By Megha Mandavia, ET Bureau | 23 Dec, 2013,
Environment lawyer Ritwick Dutta has blocked big projects like bauxite mining by Vedanta Resources and Posco’s steel project in Odisha.
MUMBAI: For India Inc, 39-year-old environment lawyer Ritwick Dutta is a perennial nuisance, someone who has been obstructing, slowing and litigating against the industrialisation of the country. But for tree huggers, he’s Captain Planet trying to save the earth from mindless destruction.Dutta, a Supreme Court lawyer for more than a decade, has blocked big projects like bauxite mining by Vedanta Resources and Posco‘s steel project in Odisha. He fought 350 cases against behemoths lik Posco, Vedanta, Jindal SteelBSE 5.67 %, and government-backed NTPCBSE 0.99 % in the past 10 years, making him unpopular with Corporate India.
A substantive amount of our industrialism is happening at the cost of the livelihoods of people,” says Dutta. “The locals are saying that they’ll get jobs as watchmen, guards, but top jobs will go to engineers from outside. It is a real issue of livelihood loss.”

He fought his first case at the age of 28 against Vedanta, representing the Dongria Kondh tribals of Niyamgiri, who wanted to stop the London-listed giant from mining bauxite. Dutta fought the case all the way to the Supreme Court, which then asked Vedanta to get approval from the tribals to start mining.

The tribals rejected the request, and the hills remain untouched. “Virtually 330 acres of forest land is diverted every day in India, according to the ministry of environment,” says Dutt ..

The cases that come for legal challenge are less than 1% of the approved (projects).” Dutta, along with another environment lawyer Rahul Choudhary, founded the Legal Initiative for Forest and Environment (LIFE) in 2005.Local communities, farmers, horticulturists, who fear loss of business and sustenance, make up 90% of their clients. Dutta fights about 30-40% cases for free while for the rest he gets paid sometimes in cash, sometimes in vegetables, fruits and hand-woven clothes.

He represented horticulturists in Himachal Pradesh against Lafarge‘s lime mining project in 2011 and mango farmers in Ratnagiri against JSW’s thermal power plant.Dutta, however, says he has lost more lawsuits than he has won. Lafarge and Vedanta were wins, and the win rate is getting better.”Between 2005 and 2009, we succeeded in one or two cases. It was problematic to get evidence. But the coming of Right to Information Act helped a lot,” says Dutta. We found, using Right to Information, the former power secretary, P Abraham, chairing the Expert Appraisal Committee for dams in northeast was himself sitting on the board of the company whose project he approved.”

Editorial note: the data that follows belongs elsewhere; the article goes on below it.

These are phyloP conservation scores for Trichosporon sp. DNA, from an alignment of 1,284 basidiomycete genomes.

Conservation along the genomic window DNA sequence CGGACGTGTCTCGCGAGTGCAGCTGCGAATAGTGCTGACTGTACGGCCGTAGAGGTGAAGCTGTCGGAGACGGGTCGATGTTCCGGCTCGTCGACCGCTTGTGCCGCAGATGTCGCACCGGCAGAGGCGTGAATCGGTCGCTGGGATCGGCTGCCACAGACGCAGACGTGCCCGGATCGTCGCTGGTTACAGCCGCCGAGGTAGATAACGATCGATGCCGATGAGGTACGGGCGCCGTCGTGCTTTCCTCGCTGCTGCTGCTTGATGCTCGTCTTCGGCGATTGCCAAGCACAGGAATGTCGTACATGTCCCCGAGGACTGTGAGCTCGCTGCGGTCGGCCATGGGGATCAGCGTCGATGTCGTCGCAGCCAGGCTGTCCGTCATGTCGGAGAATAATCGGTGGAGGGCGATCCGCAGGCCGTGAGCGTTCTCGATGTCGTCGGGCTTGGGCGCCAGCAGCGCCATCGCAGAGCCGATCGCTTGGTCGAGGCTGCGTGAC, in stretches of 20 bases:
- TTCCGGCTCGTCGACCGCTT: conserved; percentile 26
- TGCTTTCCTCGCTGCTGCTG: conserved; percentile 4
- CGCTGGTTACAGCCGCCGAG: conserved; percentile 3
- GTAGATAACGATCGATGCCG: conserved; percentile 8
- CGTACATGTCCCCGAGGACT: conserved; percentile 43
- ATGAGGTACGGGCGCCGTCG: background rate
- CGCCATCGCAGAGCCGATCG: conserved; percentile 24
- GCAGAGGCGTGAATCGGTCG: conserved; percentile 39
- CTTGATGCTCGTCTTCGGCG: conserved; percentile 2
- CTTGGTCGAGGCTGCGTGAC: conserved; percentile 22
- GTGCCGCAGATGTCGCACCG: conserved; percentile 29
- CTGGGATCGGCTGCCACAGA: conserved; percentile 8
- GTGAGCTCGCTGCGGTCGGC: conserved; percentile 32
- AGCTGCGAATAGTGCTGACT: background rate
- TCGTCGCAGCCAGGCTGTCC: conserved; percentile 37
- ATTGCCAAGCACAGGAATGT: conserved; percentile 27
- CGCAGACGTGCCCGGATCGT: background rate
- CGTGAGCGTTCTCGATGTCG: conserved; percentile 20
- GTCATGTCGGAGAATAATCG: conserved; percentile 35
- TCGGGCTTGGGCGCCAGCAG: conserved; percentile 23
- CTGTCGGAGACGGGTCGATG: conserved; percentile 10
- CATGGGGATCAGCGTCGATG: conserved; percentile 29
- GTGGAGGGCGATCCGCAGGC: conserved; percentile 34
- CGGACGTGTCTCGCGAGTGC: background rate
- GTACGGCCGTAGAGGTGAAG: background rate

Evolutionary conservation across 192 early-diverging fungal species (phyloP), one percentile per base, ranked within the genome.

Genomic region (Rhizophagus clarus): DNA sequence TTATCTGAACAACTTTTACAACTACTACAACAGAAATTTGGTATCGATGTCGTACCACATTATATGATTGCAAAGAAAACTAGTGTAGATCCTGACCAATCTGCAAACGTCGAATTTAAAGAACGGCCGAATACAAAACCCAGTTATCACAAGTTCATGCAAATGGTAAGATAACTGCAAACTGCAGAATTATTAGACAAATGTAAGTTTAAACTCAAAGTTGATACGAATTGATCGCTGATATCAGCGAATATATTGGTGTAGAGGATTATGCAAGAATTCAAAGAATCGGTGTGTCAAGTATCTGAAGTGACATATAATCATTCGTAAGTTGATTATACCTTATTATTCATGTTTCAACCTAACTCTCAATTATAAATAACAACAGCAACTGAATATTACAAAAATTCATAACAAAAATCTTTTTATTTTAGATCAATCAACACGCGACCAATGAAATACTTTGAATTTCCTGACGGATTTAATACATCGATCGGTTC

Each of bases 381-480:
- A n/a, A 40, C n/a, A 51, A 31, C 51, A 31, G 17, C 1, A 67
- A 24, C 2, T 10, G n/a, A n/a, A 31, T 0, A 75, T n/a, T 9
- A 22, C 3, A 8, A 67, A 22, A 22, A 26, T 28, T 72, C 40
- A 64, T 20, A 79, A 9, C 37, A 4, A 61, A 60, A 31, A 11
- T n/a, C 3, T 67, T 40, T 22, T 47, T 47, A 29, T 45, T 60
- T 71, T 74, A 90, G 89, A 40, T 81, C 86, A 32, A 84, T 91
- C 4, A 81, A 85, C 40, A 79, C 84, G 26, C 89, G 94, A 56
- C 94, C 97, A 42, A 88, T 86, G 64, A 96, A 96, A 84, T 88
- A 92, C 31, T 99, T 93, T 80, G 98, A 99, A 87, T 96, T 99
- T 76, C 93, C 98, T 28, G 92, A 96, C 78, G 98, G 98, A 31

Today, 65-70% of lawsuits result in at least some outcome in terms of more scrutiny through public hearings or having to re-apply for environment clearance, says Dutta. Even corporate lawyers, who have fought against him, call him honest, focussed and driven.

He has raised important issues. No one earlier was bringing up these issues so consistently,” says Prashanto Chandra Sen, who represented a leading mining firm against Dutta. However, there is a concern about his overwhelming activism. “He is a good lawyer as far as environment is concerned. He is a mix of activism and law.
He should see both sides of the issue,” said Supreme Court lawyer ADN Rao, who too has fought against Dutta. Dutta, a graduate in sociology and law, never intended to become an environment lawyer. His interest lay in environment activism and conservation.But he realised that there were few full-time environment lawyers ready to fight on behalf of communities. “Frankly I don’t think I have the capacity to study anything else which is non-environmental.would have turned into a very fluff corporate lawyer. It is not a sacrifice,” says Dutta.


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